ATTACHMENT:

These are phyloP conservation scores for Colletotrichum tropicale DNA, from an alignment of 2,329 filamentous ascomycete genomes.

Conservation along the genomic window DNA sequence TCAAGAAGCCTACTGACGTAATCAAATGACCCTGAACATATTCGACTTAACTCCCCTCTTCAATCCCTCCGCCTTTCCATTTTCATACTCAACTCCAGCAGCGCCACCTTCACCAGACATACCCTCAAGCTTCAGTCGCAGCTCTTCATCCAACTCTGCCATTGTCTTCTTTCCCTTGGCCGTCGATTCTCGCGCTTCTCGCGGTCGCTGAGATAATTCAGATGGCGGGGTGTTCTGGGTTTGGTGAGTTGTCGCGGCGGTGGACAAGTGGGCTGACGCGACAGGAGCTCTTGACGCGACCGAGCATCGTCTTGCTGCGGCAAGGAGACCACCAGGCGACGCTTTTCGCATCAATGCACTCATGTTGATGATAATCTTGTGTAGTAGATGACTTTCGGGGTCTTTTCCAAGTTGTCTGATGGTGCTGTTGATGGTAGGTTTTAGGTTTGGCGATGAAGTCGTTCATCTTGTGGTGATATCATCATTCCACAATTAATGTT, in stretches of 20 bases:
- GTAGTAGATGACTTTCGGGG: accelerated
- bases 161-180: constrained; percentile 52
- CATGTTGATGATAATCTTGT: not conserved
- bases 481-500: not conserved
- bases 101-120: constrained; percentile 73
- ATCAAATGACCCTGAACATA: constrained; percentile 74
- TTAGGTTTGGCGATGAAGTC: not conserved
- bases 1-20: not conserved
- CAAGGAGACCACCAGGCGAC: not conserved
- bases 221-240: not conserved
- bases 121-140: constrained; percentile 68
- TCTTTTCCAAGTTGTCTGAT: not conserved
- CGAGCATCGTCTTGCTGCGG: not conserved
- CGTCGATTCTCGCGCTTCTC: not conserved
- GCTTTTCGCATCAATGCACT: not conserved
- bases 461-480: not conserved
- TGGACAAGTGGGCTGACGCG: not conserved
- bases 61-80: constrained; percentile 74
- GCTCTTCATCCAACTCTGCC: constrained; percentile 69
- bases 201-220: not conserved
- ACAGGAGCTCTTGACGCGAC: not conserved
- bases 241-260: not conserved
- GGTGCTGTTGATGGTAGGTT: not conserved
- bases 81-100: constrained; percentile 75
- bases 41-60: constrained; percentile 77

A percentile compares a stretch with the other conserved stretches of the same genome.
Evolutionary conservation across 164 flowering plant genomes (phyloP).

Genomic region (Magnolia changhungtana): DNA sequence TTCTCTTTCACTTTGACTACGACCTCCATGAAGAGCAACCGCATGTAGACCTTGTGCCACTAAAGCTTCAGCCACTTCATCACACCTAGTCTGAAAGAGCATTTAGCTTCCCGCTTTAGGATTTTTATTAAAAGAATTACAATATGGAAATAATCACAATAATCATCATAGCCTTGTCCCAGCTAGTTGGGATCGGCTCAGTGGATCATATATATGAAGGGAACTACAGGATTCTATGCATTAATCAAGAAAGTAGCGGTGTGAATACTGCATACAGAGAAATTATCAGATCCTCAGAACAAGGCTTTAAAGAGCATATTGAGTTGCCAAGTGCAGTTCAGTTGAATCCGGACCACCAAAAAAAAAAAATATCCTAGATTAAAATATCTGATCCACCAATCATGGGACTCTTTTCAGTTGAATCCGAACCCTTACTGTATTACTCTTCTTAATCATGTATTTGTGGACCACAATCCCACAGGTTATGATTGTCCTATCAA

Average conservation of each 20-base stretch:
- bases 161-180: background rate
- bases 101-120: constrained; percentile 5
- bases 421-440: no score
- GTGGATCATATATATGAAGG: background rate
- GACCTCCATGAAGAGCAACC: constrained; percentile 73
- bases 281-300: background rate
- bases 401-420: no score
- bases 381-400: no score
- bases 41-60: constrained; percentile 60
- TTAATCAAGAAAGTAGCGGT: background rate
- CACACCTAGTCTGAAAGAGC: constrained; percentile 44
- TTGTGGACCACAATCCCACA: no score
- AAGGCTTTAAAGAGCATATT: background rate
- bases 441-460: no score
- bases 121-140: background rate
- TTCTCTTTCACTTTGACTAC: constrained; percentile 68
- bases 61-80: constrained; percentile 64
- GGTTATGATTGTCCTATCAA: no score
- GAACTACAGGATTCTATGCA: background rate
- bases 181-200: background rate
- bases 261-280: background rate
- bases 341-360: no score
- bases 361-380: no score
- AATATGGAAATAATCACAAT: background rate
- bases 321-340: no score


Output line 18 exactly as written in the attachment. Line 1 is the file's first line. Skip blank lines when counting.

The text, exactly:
- bases 461-480: not conserved